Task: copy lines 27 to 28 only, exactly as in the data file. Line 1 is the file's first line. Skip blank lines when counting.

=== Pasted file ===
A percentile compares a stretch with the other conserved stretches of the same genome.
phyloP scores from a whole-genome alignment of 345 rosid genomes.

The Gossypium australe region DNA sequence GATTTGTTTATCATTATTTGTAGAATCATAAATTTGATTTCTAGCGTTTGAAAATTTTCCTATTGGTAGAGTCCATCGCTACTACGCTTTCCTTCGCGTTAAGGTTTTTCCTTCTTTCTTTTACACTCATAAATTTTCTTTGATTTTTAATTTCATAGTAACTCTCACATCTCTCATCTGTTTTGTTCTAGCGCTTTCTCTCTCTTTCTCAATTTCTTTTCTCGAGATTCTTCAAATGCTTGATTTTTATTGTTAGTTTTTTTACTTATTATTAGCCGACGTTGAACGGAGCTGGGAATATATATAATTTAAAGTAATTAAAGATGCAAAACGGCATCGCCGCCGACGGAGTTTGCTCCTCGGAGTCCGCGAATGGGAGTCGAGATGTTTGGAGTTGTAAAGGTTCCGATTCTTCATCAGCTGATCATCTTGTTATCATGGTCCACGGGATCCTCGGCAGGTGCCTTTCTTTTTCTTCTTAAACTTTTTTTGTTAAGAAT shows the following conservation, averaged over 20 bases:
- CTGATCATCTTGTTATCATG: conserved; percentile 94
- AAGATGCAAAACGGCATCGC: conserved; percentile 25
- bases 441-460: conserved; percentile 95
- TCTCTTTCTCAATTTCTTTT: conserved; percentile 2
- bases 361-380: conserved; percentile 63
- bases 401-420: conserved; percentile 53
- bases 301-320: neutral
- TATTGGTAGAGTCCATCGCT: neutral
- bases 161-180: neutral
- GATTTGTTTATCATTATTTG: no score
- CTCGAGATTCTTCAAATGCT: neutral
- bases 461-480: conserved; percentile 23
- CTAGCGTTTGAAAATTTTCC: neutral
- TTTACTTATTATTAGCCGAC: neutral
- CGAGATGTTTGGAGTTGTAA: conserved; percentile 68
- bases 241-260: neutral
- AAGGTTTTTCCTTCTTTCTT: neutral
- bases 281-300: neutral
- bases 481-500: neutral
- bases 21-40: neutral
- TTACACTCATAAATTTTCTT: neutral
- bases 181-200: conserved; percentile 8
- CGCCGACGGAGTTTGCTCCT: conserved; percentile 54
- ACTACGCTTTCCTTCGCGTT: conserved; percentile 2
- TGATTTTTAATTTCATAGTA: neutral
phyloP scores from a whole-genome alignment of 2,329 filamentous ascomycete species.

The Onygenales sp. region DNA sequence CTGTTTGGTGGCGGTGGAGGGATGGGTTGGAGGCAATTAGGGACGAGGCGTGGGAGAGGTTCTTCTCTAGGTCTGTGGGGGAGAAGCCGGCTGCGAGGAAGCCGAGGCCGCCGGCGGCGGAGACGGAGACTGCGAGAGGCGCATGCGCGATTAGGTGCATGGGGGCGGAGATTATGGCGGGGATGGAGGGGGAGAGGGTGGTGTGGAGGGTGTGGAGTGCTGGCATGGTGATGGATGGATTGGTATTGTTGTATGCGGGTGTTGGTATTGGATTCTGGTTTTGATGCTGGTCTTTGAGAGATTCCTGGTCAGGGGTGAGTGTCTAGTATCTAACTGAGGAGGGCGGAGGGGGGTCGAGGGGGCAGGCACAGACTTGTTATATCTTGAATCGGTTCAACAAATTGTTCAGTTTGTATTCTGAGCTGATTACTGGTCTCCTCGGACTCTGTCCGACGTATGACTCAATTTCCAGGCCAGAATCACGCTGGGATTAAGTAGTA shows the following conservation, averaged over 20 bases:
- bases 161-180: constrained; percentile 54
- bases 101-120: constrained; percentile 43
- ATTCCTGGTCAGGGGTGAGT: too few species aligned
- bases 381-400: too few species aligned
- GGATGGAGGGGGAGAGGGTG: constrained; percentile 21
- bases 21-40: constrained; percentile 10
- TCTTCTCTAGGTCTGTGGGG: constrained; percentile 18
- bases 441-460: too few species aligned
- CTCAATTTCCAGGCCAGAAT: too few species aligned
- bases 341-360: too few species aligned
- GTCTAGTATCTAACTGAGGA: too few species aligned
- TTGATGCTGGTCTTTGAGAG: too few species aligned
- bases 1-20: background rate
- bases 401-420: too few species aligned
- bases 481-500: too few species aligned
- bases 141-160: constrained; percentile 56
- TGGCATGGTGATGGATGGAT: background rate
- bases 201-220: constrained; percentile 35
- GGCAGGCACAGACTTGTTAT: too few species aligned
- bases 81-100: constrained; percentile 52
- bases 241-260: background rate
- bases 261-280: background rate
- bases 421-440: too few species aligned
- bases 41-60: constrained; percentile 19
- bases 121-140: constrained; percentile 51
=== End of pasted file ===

- ACTACGCTTTCCTTCGCGTT: conserved; percentile 2
- TGATTTTTAATTTCATAGTA: neutral